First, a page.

This letter was written by Alanson Crosby (1836-1864), the son of Alanson Crosby (1803-1871) and Cornelia Wright (1806-1891) of Franklinville, Cattaraugus county, New York. Alanson attended the University of Kentucky and studied at the Poughkeepsie Law School. Crosby was admitted to the New York bar in May 1859 and practiced in Ellicottville before joining in the law office of Alexander Sheldon in Randolph, Cattaraugus county, New York.
During the Civil War, Alanson left his law practice to accept a commission as the 2nd Lieutenant in Co. A, 154th New York Infantry in August 1862. In January 1863 he was promoted to 1st Lieutenant and to Adjutant of the regiment on 2 May 1863. As we learn from this letter, he was taken prisoner during the fighting at the Battle of Gettysburg but escaped and returned to his regiment where he was promoted to Captain in February 1864. Sadly, he was mortally wounded on June 16, 1864, near Mud Creek in Cobb County, Georgia.
Alanson’s letter was addressed to Sarah Ann (Millard) Jones (1819-1889), the wife of Richmond Jones (1811-1887) of Elmira, Chemung county, New York. The subject of the letter pertains to Sgt. Charles V. Depuy [De Pue] (1834-1866) of Salamanca who was mustered into Co. I in September 1862. He was promoted to sergeant in April 1863 and captured on 1 July 1863 at Gettysburg when the regiment was sent from Cemetery Hill by Gen. O. O. Howard to stem the gray tide in John Kuhn’s brickyard at Gettysburg after the collapse of the First and Eleventh Corps on the first day of the battle. The famous story of Amos Humiston—the soldier found dead clutching the photo of his three children comes out of this regiment. Sgt. Depuy survived imprisonment, was paroled and returned to his regiment before mustering out on 9 June 1865. He died the following year. It isn’t clear what the relationship between Mrs. Jones and Sgt. Depuy is, if any.
[Note: This letter is from the private collection of Jim Doncaster and is published by express consent.]
Headquarters 154th Regt. New York Volunteers
July 18th 1863
Mrs. Richmond Jones
Your communication respecting Sergeant Charles Depue [Depuy] is received. I am directed by the Commanding Officer of the Regiment to answer you. Sergeant Depue is neither killed or wounded but a prisoner of war. He was captured in the 1st of July at Gettysburg together with a large number of the regiment. I was also captured at the same time but succeeded in making my escape from them ten days afterwards while being sent to Richmond. ¹ I saw Sergt. Depue & know him to be uninjured. He is probably in Richmond now.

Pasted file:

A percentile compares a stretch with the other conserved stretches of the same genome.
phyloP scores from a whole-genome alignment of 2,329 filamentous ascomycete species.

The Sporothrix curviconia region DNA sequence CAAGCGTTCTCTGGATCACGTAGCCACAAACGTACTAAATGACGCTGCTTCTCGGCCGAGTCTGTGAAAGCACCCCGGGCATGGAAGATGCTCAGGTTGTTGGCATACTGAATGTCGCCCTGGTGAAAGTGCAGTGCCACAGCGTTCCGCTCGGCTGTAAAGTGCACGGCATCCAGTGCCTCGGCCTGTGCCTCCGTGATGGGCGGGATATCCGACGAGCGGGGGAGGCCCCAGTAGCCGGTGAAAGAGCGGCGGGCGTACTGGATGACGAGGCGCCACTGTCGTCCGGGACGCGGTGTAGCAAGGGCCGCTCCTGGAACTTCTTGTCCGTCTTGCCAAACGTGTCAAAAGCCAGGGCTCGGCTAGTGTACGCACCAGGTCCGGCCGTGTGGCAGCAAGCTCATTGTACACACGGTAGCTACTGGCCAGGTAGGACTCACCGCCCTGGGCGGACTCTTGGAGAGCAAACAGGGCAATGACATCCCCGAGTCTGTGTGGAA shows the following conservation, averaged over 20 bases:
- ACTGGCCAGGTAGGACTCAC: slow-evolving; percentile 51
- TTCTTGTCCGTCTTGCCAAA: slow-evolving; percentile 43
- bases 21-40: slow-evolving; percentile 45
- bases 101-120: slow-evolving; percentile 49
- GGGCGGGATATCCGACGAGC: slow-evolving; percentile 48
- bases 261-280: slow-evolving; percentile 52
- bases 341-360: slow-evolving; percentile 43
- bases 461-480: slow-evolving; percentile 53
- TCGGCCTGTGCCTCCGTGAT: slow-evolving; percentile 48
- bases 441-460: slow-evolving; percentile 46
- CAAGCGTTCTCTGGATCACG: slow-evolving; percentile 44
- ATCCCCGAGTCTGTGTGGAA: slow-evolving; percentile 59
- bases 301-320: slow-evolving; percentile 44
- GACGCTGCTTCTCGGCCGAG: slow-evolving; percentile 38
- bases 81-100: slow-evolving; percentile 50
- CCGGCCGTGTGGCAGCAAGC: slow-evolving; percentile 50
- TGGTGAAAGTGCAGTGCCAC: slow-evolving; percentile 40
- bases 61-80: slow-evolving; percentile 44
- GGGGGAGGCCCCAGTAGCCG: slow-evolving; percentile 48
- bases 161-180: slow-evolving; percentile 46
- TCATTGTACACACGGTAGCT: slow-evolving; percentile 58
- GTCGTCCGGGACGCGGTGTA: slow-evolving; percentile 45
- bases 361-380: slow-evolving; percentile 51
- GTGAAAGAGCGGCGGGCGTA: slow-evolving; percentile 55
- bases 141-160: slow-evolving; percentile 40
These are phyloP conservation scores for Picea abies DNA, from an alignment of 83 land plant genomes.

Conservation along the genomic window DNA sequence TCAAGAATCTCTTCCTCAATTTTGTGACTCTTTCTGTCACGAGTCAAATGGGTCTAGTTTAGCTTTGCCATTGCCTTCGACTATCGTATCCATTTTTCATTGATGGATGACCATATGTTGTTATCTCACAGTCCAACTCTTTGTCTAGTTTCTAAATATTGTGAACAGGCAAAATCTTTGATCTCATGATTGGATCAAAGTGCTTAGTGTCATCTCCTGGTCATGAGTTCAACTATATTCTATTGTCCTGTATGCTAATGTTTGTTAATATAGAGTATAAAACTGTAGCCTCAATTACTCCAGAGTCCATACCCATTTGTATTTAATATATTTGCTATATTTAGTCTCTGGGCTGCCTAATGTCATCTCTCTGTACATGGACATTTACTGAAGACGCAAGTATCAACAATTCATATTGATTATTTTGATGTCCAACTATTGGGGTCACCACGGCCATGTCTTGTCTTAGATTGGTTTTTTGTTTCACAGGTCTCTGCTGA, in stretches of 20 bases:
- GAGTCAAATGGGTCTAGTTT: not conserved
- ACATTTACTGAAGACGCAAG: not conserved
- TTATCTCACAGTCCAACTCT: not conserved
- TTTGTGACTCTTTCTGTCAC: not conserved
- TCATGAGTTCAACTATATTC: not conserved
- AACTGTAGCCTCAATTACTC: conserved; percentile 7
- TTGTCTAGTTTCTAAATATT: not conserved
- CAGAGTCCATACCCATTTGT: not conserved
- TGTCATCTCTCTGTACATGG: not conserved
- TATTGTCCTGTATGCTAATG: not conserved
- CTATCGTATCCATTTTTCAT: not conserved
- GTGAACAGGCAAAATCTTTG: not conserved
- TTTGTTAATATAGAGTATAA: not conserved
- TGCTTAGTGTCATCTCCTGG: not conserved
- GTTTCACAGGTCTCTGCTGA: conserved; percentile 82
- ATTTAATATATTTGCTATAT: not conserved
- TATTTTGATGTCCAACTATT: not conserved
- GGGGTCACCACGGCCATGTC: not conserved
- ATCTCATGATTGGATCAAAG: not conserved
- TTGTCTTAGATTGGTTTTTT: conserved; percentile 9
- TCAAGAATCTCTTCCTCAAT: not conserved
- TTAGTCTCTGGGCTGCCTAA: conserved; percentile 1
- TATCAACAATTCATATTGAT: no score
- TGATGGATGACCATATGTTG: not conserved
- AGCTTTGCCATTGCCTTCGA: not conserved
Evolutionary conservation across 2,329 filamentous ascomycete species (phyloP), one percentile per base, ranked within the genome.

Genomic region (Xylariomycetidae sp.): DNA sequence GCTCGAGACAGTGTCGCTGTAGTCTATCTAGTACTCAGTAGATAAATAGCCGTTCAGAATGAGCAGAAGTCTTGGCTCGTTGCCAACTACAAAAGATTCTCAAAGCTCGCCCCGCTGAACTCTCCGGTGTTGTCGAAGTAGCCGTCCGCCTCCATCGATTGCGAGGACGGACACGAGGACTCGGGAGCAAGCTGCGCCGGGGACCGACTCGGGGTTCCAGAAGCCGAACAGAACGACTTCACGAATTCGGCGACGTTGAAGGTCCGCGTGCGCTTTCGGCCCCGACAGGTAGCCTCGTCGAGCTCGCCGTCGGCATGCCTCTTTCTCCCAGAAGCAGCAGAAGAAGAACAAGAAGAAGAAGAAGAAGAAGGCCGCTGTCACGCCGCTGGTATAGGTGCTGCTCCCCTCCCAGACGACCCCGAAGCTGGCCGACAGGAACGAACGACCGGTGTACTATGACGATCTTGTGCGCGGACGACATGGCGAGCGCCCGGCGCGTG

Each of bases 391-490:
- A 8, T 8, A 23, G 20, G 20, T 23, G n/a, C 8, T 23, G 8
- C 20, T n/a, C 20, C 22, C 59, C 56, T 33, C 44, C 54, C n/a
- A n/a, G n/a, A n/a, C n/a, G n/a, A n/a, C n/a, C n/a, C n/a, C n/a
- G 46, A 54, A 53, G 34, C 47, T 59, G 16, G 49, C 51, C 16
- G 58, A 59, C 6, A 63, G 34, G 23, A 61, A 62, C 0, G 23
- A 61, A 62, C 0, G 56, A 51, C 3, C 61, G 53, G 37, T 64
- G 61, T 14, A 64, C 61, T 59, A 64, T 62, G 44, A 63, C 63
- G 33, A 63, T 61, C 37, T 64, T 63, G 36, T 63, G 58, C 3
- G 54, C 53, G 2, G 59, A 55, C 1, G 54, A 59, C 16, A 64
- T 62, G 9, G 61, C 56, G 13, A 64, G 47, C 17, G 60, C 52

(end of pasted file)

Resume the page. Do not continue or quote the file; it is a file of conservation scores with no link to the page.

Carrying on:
I am, Madam, very respectfully your obedient servant, — A. Crosby
1st Lieutenant & Adjutant, 154th Regt. N. Y. Vols.
¹ On July 8, when Union prisoners captured at Gettysburg were taken across the Potomac on a ferry boat, Adjutant Alanson Crosby of the 154th New York abandoned all hopes of escape. On the early morning of July 10, Crosby awoke to find a pond nearby. Two lines of guards had been placed down to the water, so as to form an avenue through which the prisoners could go down to wash. A steep bank about ten feet high and covered with short thick bushes and vines lie at the edge of the pond and provided some screening. While Crosby engaged a guard in conversation, Lieutenant John Mitchell (Co. D, 154th New York) stealthily crawled into the bushes, out of sight. When the guard momentarily turned his attention to rolling up his own blanket, Crosby crept into the bushes with Mitchell. A few moments later the guard walked past their hiding place, looking for them, but must have concluded that they had rejoined the other prisoners while he was preparing for the march. Eventually leaving their hiding spot, the pair managed to elude the enemy, but on one occasion two Confederates jumped over a fence within 50 feet of them. However, by sitting perfectly still beneath a tree, they went unnoticed. At night they used the North Star as a guide, traveling toward the northwest. Famished, they stopped at a house with a lady and her teenage daughter who, fortunately for them, held Union sympathies. Entering the mountains and becoming overconfident, they narrowly escaped detection by two passing Confederate soldiers along a mountain path, and when near the small village of Hedgesville (West Virginia), they just managed to avoid another Rebel picket. They were elated upon finally reaching the Potomac, but in crossing nearly drowned in the turbulent waters roiled by recent heavy rains. They divested themselves of every last stitch of clothing to make it across. On the opposite bank, in their naked state they were confronted by irate locals who mistook them for Confederates, but the locals calmed down when convinced they were indeed Federals and provided them with such motley clothes that no one would have thought them to be soldiers. It was not long before they were back with their regiment. (Adj. Alanson Crosby, Register Supplement, Elmira, New York, February 28, 1864, 154th New York, Newspaper Clippings.)